NBC 7's Artie Ojeda speaks with prominent San Diego attorney Dan Gilleon, who says a fifth victim has come forward in a case involving an SDPD officer accused of sexual misconduct on the job, including allegedly groping at least four women.
A prominent San Diego lawyer said there may be a fifth alleged victim in an investigation involving a San Diego Police Department officer accused of sexual misconduct on the job involving female civilians.
On Friday, attorney Dan Gilleon told NBC 7 that he had heard from another possible victim claiming sexual advances at the hands of SDPD Officer Chris Hays. Gilleon said the woman’s allegations were very serious in nature.
On Thursday, SDPD Chief Lansdowne confirmed an SDPD officer was being investigated for sexual misconduct involving at least four women.
Though Chief Lansdowne would not confirm the officer’s name, he did say the officer is being investigated for getting “sexual gratification” from the improper “pat downs” of four women he detained while on duty.
Two separate law enforcement sources confirmed the officer under review is Hays.
Chief Lansdowne maintains there was no skin-to-skin contact between the officer and the victims, and no sexual favors were exchanged.
However, Gilleon said the latest victim’s claims against Hays are more severe than what the victims before her may have alleged.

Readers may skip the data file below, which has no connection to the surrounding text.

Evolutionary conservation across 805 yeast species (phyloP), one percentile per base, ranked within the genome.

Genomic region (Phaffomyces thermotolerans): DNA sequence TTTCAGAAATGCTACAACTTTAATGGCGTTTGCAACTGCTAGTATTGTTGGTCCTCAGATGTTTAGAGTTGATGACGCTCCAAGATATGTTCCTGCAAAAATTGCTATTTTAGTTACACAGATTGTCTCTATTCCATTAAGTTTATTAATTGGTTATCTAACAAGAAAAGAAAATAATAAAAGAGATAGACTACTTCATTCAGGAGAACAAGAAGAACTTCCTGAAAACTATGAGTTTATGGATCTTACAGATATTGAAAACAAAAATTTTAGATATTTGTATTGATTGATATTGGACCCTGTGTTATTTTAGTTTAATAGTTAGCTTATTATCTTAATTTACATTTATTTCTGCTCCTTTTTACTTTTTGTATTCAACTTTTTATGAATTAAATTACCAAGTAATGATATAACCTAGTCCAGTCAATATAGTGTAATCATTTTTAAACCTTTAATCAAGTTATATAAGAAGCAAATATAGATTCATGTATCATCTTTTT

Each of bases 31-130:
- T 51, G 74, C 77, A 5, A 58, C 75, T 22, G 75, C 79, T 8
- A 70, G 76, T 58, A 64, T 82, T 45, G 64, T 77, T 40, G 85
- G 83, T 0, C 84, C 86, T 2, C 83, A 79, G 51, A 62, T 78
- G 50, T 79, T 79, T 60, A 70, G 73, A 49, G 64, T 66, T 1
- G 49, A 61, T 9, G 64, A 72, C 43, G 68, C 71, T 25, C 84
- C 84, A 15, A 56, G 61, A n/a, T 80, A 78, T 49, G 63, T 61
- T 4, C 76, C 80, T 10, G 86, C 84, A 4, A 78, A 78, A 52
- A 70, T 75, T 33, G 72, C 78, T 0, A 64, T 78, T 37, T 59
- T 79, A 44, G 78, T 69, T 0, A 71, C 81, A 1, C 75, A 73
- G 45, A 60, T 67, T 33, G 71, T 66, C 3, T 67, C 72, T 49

As an attorney, Gilleon is no stranger to these types of cases.
He represented eight victims of former SDPD Officer Anthony Arevalos, who was convicted of preying and sexually assaulting female motorists in downtown San Diego’s Gaslamp area.
To date, the City of San Diego has spent $2.3 million on settlements involving Arevalos’ victims. In September 2013, the city agreed to pay $795,000 in a settlement involving a woman who said she was violently sexually assaulted by Arevalos.
Now, if the latest victim’s allegations in the Hays case turn out to be true, Gilleon said local taxpayers could be on the hook for much more.
“If what I’m hearing is true about Mr. Hays, this case may be much more than what we had to pay in Anthony Arevalos – much more,” he said.
Still, Chief Lansdowne maintains the accusations against Hays are not as serious as those against Arevalos.
Meanwhile, law enforcement sources said Hays is on paid leave and his case is now transitioning form the police department to the San Diego District Attorney’s office, which will now consider potential criminal charges against the officer.
On Thursday, a spokesperson for the DA’s office said they had no specific time frame just yet for making that decision on the criminal charges.
Law enforcement sources said allegations against Hays first came to light in December, when one of the alleged victims called the department to complain about the officer’s behavior during a pat down. At least one of the alleged victims was intoxicated during an alleged encounter with Hays.